I made some breakfast muffins the other day and while looking over the recipe I had an Aha!! moment (even after 25 years of cooking professionally I still get those once in a while). I realized that the recipe for muffins that I was reading was almost exactly the same as my recipe for pancakes.
I like to base my recipes on a uniform amount of flour so that I can see how different baked goods resemble each other. I usually start with 2 cups of flour (which is a nice friendly amount) and go from there. So if I am trying a new recipe I will often convert it to this amount first. After doing this with the muffin recipe that I wanted to try I saw that the ingredients and technique for a good basic muffin were essentially the same as those for pancakes but with half the liquid, and more butter (depending on your pancake recipe). So I thought I would present these two recipes for you so you can see for yourself.
My idea of a good muffin, by the way, is one that is tender, not too sweet, and is light and moist. A good muffin will pack in enough healthy ingredients to give you a good start to the day, in a super-convenient, eat on the run format. Most commercially made muffins are either cupcakes-minus-the-frosting or dry-as-cardboard low-fat monstrosities that even the tallest grande coffee will have a hard time moistening. And it’s so easy to make your own muffins at home once a week and freeze them so that you have a good nutritious breakfast ready when you want it.
Basic Muffin Recipe: (Yield 12 medium sized muffins)
2 cups (10 ozs.) Flour – I use ½ Whole Wheat and ½ All Purpose (for most accurate measuring weigh flour)
3 tsp. Baking Powder
1 tsp. Salt
Spices as desired
2 Eggs, Extra Large
1 cup (8 ozs.) Milk, Whole or 2%
½ cup (4 ozs.) Vegetable Oil
½ cup (4 ozs.) Sugar
1 – 2 cups of fresh or dried fruits, nuts, oats, bran, grated vegetables (i.e. carrots, zucchini), chocolate chips, etc. Moisture content of these items varies so you may need to experiment with quantities.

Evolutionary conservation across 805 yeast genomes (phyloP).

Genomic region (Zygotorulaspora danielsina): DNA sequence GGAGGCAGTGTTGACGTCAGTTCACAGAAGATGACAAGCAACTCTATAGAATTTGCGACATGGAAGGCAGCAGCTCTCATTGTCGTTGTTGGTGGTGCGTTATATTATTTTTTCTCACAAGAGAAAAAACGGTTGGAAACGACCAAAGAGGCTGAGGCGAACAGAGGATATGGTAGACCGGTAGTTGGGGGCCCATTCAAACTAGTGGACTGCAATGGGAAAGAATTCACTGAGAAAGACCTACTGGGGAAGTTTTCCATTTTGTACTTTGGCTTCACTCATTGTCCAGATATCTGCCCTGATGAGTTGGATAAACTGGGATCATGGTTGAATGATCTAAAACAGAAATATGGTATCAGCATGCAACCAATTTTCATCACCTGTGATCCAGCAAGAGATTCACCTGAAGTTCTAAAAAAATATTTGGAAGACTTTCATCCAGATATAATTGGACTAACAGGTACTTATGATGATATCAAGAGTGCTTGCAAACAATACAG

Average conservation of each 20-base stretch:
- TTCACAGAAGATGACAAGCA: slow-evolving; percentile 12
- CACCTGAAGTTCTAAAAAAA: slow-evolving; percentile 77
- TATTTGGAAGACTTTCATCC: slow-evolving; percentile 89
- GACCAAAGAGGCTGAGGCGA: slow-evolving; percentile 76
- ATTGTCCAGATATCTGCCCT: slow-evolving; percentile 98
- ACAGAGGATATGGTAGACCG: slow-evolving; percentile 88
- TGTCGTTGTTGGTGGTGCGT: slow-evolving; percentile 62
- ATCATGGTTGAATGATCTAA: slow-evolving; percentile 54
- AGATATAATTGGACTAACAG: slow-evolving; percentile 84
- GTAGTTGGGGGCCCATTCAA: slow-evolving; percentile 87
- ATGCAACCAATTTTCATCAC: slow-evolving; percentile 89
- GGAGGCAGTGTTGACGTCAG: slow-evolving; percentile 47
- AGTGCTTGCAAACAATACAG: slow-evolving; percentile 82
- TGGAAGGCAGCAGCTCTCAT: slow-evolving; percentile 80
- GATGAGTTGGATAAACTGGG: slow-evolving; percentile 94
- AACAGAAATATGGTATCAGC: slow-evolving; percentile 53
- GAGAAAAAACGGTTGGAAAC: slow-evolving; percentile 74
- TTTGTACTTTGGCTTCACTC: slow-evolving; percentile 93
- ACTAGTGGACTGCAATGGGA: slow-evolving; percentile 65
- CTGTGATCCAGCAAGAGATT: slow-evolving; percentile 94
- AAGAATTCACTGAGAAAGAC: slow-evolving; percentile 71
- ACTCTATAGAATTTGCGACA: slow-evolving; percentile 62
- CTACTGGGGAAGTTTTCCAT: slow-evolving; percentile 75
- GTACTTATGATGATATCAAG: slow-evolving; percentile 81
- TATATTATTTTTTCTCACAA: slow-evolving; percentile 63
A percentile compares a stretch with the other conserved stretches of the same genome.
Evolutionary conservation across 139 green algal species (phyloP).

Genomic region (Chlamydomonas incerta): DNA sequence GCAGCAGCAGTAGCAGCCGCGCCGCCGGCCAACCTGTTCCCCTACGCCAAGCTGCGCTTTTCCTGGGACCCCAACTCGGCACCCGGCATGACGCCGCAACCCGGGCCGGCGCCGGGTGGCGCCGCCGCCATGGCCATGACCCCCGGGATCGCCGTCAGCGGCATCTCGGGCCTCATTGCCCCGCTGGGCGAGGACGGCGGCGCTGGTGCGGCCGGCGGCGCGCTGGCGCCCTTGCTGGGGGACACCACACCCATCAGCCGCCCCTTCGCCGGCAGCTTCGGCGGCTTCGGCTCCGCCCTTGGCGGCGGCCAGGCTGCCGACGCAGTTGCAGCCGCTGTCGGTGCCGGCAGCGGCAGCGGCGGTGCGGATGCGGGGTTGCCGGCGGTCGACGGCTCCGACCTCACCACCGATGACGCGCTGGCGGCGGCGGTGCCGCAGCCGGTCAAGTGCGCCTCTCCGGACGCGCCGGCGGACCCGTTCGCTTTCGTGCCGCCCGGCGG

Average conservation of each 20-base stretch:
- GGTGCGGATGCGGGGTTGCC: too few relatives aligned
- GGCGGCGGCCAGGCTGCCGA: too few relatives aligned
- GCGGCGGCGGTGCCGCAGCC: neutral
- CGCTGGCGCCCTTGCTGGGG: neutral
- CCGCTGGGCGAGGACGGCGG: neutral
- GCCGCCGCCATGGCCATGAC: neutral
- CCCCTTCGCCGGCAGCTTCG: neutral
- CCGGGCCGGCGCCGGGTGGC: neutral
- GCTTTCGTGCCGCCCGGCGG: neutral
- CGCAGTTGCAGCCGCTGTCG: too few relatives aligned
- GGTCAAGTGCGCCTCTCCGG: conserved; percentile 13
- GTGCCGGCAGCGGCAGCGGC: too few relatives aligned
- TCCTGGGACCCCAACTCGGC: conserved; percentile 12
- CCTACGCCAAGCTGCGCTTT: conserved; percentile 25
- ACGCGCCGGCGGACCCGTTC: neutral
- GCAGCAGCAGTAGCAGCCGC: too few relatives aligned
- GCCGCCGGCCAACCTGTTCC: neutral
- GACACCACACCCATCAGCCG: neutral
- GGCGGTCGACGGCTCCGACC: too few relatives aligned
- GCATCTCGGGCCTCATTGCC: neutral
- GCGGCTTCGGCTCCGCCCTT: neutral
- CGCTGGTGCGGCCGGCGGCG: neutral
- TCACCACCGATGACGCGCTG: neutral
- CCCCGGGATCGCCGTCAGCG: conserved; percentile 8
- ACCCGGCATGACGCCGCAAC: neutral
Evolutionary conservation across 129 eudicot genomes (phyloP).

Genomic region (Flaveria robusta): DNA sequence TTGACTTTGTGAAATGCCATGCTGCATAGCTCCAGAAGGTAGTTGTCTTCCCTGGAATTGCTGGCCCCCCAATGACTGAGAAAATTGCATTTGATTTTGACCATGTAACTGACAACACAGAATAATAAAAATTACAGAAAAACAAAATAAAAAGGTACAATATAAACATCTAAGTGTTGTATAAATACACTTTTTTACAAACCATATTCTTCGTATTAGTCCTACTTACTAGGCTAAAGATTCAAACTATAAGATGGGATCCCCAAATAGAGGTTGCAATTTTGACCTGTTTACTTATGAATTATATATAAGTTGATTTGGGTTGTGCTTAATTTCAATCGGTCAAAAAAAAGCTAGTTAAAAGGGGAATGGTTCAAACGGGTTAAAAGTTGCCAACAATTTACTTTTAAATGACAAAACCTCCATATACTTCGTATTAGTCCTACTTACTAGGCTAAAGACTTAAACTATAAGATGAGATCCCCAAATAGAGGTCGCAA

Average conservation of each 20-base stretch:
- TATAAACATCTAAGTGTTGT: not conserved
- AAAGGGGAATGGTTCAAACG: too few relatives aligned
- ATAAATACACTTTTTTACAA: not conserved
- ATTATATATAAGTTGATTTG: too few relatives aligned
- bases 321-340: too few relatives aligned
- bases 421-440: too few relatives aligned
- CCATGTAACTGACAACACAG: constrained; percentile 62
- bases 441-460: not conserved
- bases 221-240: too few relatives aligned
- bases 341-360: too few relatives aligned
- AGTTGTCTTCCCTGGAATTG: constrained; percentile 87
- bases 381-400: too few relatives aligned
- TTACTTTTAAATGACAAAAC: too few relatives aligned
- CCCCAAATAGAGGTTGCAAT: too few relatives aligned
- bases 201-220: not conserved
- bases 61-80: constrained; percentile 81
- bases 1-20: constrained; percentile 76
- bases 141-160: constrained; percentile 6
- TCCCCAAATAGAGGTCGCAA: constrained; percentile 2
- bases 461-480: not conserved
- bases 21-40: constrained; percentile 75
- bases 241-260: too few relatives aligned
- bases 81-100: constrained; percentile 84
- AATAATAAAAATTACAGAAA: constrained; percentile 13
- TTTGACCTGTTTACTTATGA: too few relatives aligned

Preheat oven to 350F.
1) Weigh flour, then mix with remaining dry ingredients. Sift these together either with a sifter, or by putting them in the food processor for a few minutes (both techniques will aerate the flour which is the goal here).
2) Whisk eggs and sugar together in a small bowl, then add oil and milk.
3) Add wet ingredients to dry and mix together gently to just combine – do not over-mix batter. Fold in any additional ingredients. Fill muffin cups (sprayed with nonstick spray) with batter.
4) Bake for about 25-30 minutes until a toothpick inserted into center comes out clean.
Basic Pancake Recipe: (Yields about 12 Medium Pancakes)
2 cups (10 ozs.) Flour – All Purpose (or ½ Whole Wheat and ½ All Purpose)
2 tsp. Baking Powder = 1 tsp. per cup flour
1 tsp. Salt
2 Eggs, Extra Large = 1 egg per cup flour
2 cups (16 ozs.) Milk, Whole or 2% = 1 cup milk per cup flour
4 Tbsp. (2 ozs.) Butter, melted
4 Tbsp. (2 ozs.) Sugar
1 cup of fresh fruits, chocolate chips, cottage cheese, etc.
Butter or non-stick spray for griddle
1) Preheat electric griddle or frying pan (I prefer cast iron for even heat).
2) Prepare batter in same manner as for muffins, blending dry and wet ingredients separately then combining until just mixed.
3) If possible let batter rest for 30 – 60 minutes. The pancakes will be noticeably fluffier and more tender if you allow this resting time.
4) Spread a small dab of butter over surface of griddle (or spray with cooking spray) and ladle batter onto griddle. Let cook until bubbles appear throughout the surface, then flip over and cook the other side. Serve with your preferred topping.
Now just a few words about why I consider these recipes to be so similar.
1) They use the same method of mixing the batter.
2) The ingredients are virtually the same but the quantities differ. The main difference is that the muffins use ½ as much liquid resulting in a thicker batter. Some recipes do bake pancake batter in the oven (think baked apple pancakes) but that requires a baking dish to contain the batter.
3) Muffins use a little more leavening since the batter is thicker.
4) Muffins sometimes use more fat (in this case oil since we’re trying to be healthy in the morning) since they are baked rather than on a griddle with additional fat, and they use more sugar since they usually aren’t smothered in maple syrup. But remember sugar is always adjustable based on your taste so use less if you want.